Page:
Class of 2021 graduates are prepared to lead and inspire

On Saturday, May 8, UW–Madison will celebrate its May 2021 Commencement. We are tremendously proud of all of our students — nearly 600 of them — graduating from School of Education programs. 

We reached out to a few of our graduating students from bachelor’s to PhDs to learn more about their favorite memories, advice for incoming students, and even where the best place to eat on campus is. Scroll down to learn more about these amazing graduates, and click their names to read their stories.

Pablo Aquiles-SanchezPablo Aquiles-Sanchez
BS, Education Studies and Sociology

Advice for incoming students — “Take risks! Don’t limit yourself to the stereotypical image of what ‘college life’ should look and feel like. I’ve learned so much by taking the ‘unconventional route.’”

 

Shehrose Charania
BS, Health Promotion and Health Equity

Future plans — “UW–Madison has brought me closer to my passion for health equity, allowing me to defy the impossible, and encouraging me to embrace the value and validity of my voice.”

 

Dawn Crim
PhD, Educational Leadership and Policy Analysis

Reasons for pursuing graduate study — As I continued to move up in my career, moving into leadership roles in higher education, I wanted to continue adding knowledge and expertise and obtain a PhD. … I have taken one class every semester including summers to earn the degree.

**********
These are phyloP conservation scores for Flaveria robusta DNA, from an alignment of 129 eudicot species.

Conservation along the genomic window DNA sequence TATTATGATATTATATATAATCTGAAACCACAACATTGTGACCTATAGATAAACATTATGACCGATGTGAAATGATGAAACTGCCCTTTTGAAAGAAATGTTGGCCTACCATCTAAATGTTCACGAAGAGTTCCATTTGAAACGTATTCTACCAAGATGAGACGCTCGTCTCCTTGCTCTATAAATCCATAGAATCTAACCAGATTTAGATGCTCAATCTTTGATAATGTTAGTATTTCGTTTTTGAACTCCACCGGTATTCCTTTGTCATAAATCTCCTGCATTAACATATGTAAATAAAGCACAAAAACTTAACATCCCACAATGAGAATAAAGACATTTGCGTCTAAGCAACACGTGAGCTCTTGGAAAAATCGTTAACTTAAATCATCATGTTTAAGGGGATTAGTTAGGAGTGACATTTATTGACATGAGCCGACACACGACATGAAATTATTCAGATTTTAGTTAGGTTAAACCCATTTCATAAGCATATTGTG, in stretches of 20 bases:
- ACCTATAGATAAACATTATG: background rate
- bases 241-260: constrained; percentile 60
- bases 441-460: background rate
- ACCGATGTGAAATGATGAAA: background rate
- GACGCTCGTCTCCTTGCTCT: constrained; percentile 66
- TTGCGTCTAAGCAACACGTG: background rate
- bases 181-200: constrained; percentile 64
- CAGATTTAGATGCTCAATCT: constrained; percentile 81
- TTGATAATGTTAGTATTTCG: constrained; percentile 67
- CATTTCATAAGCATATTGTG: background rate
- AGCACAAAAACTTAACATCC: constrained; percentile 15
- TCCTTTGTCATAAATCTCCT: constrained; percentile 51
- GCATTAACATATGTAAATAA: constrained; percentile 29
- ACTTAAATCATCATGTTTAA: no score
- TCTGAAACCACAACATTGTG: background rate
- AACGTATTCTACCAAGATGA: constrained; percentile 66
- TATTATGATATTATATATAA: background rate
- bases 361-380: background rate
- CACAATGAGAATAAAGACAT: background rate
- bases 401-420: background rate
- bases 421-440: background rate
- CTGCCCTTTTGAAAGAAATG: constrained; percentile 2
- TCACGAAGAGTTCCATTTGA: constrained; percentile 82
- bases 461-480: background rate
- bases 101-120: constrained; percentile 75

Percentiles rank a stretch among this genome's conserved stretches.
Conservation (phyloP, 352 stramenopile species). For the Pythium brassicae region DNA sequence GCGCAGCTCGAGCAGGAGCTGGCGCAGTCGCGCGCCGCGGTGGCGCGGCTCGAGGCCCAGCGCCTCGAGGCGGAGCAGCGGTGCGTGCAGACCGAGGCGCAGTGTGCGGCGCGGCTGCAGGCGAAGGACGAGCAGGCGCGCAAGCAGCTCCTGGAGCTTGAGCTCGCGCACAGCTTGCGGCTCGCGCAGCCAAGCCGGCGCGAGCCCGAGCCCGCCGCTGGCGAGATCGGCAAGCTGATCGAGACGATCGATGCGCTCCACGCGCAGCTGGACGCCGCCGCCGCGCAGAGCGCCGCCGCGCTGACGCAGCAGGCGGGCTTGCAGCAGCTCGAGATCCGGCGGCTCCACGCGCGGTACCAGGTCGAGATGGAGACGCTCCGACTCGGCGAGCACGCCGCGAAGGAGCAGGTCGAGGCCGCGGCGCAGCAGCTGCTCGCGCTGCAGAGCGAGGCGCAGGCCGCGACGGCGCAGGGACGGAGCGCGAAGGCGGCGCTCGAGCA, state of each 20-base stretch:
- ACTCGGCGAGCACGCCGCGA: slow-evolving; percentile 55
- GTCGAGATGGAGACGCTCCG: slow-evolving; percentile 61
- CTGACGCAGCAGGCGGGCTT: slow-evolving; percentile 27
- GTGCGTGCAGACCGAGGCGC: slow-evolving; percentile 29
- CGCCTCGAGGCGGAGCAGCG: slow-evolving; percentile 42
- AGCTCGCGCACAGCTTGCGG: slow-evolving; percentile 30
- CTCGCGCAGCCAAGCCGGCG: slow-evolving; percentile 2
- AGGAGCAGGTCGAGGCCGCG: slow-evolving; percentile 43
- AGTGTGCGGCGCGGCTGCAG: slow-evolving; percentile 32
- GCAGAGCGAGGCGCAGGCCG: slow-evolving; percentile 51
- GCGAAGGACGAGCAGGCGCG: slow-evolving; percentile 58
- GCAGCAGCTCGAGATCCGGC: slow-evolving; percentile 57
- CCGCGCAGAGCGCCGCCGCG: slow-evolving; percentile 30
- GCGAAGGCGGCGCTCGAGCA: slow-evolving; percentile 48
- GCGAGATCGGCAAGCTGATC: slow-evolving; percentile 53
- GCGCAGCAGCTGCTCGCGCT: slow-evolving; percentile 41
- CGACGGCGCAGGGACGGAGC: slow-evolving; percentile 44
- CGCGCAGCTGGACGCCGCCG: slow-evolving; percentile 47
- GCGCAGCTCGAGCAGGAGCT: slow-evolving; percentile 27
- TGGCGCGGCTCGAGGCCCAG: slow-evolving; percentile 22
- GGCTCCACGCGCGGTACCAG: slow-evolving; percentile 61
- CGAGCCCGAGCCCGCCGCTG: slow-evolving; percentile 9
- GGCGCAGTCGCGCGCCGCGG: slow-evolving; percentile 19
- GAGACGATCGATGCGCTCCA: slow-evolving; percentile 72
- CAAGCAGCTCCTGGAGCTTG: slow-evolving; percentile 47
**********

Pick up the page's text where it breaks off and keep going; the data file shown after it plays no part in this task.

Geetanjali Deole
MS, Counseling Psychology

Research interests — I want to develop culturally aligned models of evidence-based counseling and therapy practices for Indian and Asian populations. I am also interested in student mental health concerns, especially international and immigrant students.

 

Molly Frisch
BS, Theatre and Communication Arts

Most meaningful experience at UW–Madison — I really found a community of amazing students and professors while doing what I love, and I got the chance to work alongside fellow students and industry professionals within an academic setting. … I wouldn’t trade spending six nights a week in the basement of Vilas Hall putting together show after show for the world!” 

 

Deasy Hartenberger
BS, Elementary Education

Classes that made an impact — The classes with the greatest impact on me were: educating young English learners, methods of teaching young English learners, and language use and acquisition in early childhood. The reason is that English is not my primary language, and I relate to all the challenges that emergent bilingual students face daily.

 

Victoria Hoff headshotVictoria Hoff
BS, Art

Professors that made an impact — (Professors Tomiko Jones, Darcy Padilla, and Laurie Beth Clark) have all been so important to me. These women are incredible, successful, inspirational individuals who have encouraged my success inside and outside the classroom.”

 

Kaitlyn JacksonKaitlyn Jackson
BS, Kinesiology